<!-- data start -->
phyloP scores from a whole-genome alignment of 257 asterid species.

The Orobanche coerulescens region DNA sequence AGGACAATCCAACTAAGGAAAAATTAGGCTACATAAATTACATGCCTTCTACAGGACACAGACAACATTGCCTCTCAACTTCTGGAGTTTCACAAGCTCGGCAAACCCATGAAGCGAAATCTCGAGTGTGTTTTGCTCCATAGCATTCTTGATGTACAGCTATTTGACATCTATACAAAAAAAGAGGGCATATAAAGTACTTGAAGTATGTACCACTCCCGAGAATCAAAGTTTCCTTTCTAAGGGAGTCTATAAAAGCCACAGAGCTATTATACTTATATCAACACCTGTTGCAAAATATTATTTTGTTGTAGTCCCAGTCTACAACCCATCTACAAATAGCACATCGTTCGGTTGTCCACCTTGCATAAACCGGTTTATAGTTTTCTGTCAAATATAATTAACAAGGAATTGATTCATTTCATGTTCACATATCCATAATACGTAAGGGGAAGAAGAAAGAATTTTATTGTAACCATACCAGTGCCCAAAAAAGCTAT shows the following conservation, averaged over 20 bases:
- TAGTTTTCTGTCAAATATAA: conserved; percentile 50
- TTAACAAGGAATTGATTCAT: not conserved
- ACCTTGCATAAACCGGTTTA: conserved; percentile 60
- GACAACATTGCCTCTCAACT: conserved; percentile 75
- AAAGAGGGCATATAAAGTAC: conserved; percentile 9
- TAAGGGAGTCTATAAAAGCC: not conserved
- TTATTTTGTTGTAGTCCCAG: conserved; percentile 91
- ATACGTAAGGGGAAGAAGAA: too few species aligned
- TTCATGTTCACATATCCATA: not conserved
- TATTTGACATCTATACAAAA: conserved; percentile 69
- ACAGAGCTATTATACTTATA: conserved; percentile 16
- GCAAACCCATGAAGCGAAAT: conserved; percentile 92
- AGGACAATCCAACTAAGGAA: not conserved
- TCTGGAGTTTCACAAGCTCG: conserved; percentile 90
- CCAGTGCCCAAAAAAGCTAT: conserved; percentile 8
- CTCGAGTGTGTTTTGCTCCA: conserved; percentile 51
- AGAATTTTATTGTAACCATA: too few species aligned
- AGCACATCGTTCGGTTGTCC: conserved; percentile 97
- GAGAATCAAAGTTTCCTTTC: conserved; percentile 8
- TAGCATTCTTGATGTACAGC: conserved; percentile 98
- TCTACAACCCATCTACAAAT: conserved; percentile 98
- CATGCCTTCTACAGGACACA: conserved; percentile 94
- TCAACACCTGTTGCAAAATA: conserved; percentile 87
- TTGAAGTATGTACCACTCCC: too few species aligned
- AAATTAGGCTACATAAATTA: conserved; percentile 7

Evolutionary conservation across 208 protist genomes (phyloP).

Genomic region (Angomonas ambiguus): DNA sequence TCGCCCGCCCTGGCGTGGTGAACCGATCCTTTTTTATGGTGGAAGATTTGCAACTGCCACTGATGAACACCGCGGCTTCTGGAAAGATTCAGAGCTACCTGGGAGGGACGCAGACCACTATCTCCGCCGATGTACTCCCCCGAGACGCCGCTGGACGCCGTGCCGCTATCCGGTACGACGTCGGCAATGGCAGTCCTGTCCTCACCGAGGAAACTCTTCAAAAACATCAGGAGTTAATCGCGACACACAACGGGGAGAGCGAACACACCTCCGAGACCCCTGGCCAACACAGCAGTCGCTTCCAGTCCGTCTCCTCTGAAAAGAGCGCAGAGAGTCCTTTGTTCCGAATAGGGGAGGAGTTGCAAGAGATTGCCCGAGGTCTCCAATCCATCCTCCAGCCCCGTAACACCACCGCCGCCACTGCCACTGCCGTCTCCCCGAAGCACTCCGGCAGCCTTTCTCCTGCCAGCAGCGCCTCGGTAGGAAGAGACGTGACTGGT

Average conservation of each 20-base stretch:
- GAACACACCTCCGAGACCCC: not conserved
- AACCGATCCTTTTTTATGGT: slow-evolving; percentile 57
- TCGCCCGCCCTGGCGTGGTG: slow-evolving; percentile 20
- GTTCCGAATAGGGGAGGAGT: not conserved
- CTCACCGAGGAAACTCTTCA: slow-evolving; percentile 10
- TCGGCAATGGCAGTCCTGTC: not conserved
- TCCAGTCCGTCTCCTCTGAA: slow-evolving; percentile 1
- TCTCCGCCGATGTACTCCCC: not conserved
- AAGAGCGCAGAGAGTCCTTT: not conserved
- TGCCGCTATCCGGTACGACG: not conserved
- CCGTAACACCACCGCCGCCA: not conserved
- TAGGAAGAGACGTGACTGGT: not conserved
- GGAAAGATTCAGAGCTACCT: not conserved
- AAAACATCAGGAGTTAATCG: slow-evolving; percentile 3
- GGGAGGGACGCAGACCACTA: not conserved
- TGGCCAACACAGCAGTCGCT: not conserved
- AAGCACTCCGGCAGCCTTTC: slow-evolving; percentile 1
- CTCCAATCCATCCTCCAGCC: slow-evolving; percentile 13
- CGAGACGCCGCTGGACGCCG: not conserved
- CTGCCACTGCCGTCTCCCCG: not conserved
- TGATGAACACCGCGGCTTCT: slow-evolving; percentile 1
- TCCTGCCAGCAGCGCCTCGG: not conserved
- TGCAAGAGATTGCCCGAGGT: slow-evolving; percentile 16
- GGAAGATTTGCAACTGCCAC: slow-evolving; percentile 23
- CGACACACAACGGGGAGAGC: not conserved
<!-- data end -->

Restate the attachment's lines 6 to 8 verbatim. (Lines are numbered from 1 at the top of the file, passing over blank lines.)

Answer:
- GACAACATTGCCTCTCAACT: conserved; percentile 75
- AAAGAGGGCATATAAAGTAC: conserved; percentile 9
- TAAGGGAGTCTATAAAAGCC: not conserved